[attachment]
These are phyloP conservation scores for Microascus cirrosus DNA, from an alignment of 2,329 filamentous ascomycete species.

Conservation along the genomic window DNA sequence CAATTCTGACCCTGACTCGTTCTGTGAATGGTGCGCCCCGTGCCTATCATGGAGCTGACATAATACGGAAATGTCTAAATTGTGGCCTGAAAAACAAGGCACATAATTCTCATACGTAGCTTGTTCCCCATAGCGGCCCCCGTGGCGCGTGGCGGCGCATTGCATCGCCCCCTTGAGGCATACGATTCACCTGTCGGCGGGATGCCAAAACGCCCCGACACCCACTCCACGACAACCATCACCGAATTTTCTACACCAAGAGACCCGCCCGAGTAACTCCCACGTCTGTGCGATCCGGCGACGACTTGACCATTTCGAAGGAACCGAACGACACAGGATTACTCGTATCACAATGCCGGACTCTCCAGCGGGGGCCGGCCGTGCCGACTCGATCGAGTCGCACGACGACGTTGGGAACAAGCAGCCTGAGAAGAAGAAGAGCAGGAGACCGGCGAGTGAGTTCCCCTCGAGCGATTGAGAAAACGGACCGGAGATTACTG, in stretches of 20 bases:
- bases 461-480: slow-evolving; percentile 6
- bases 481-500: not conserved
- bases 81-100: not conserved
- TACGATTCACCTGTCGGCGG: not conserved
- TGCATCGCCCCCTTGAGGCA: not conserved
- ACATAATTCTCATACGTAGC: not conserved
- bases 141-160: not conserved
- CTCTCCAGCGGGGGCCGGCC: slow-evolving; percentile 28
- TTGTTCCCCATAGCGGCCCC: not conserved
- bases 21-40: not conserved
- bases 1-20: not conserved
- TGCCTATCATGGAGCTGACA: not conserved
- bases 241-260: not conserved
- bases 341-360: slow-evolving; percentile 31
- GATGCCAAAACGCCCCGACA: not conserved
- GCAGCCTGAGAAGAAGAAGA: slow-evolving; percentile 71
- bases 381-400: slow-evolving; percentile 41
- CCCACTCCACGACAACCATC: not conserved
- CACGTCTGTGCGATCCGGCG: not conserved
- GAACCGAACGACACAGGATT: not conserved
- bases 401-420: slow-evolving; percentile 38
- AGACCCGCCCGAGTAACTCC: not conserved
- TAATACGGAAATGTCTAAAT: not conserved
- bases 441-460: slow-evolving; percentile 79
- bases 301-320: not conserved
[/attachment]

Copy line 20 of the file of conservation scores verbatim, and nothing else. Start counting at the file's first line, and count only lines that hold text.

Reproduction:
- CCCACTCCACGACAACCATC: not conserved